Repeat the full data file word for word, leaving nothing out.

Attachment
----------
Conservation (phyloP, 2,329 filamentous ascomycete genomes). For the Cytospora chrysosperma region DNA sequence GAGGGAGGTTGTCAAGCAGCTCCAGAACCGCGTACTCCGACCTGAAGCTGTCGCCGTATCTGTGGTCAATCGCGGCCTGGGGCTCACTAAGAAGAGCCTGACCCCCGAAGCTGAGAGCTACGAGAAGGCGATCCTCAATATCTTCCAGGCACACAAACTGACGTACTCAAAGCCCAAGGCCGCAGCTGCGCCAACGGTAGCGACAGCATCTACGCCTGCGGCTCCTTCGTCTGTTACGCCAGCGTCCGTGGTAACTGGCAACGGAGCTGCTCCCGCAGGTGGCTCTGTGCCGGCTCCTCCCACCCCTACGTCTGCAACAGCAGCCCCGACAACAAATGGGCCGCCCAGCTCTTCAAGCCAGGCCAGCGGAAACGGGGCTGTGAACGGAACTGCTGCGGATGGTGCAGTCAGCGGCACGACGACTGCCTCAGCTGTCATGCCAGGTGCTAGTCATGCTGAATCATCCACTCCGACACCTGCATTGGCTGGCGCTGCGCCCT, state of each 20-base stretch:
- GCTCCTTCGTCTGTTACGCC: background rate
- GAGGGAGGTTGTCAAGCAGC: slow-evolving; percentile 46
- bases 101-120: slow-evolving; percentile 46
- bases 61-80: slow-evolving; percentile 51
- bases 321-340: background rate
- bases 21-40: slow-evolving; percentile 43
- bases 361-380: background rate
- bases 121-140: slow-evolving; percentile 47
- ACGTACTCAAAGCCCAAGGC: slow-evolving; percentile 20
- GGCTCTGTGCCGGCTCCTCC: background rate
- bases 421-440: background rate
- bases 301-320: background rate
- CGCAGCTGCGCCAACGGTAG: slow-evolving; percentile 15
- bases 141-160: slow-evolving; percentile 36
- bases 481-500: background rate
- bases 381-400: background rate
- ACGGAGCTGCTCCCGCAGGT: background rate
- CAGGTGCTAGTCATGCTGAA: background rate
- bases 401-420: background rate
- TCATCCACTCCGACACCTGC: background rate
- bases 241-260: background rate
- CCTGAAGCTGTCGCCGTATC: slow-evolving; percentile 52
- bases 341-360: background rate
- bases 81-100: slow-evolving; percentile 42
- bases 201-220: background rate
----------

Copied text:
Conservation (phyloP, 2,329 filamentous ascomycete genomes). For the Cytospora chrysosperma region DNA sequence GAGGGAGGTTGTCAAGCAGCTCCAGAACCGCGTACTCCGACCTGAAGCTGTCGCCGTATCTGTGGTCAATCGCGGCCTGGGGCTCACTAAGAAGAGCCTGACCCCCGAAGCTGAGAGCTACGAGAAGGCGATCCTCAATATCTTCCAGGCACACAAACTGACGTACTCAAAGCCCAAGGCCGCAGCTGCGCCAACGGTAGCGACAGCATCTACGCCTGCGGCTCCTTCGTCTGTTACGCCAGCGTCCGTGGTAACTGGCAACGGAGCTGCTCCCGCAGGTGGCTCTGTGCCGGCTCCTCCCACCCCTACGTCTGCAACAGCAGCCCCGACAACAAATGGGCCGCCCAGCTCTTCAAGCCAGGCCAGCGGAAACGGGGCTGTGAACGGAACTGCTGCGGATGGTGCAGTCAGCGGCACGACGACTGCCTCAGCTGTCATGCCAGGTGCTAGTCATGCTGAATCATCCACTCCGACACCTGCATTGGCTGGCGCTGCGCCCT, state of each 20-base stretch:
- GCTCCTTCGTCTGTTACGCC: background rate
- GAGGGAGGTTGTCAAGCAGC: slow-evolving; percentile 46
- bases 101-120: slow-evolving; percentile 46
- bases 61-80: slow-evolving; percentile 51
- bases 321-340: background rate
- bases 21-40: slow-evolving; percentile 43
- bases 361-380: background rate
- bases 121-140: slow-evolving; percentile 47
- ACGTACTCAAAGCCCAAGGC: slow-evolving; percentile 20
- GGCTCTGTGCCGGCTCCTCC: background rate
- bases 421-440: background rate
- bases 301-320: background rate
- CGCAGCTGCGCCAACGGTAG: slow-evolving; percentile 15
- bases 141-160: slow-evolving; percentile 36
- bases 481-500: background rate
- bases 381-400: background rate
- ACGGAGCTGCTCCCGCAGGT: background rate
- CAGGTGCTAGTCATGCTGAA: background rate
- bases 401-420: background rate
- TCATCCACTCCGACACCTGC: background rate
- bases 241-260: background rate
- CCTGAAGCTGTCGCCGTATC: slow-evolving; percentile 52
- bases 341-360: background rate
- bases 81-100: slow-evolving; percentile 42
- bases 201-220: background rate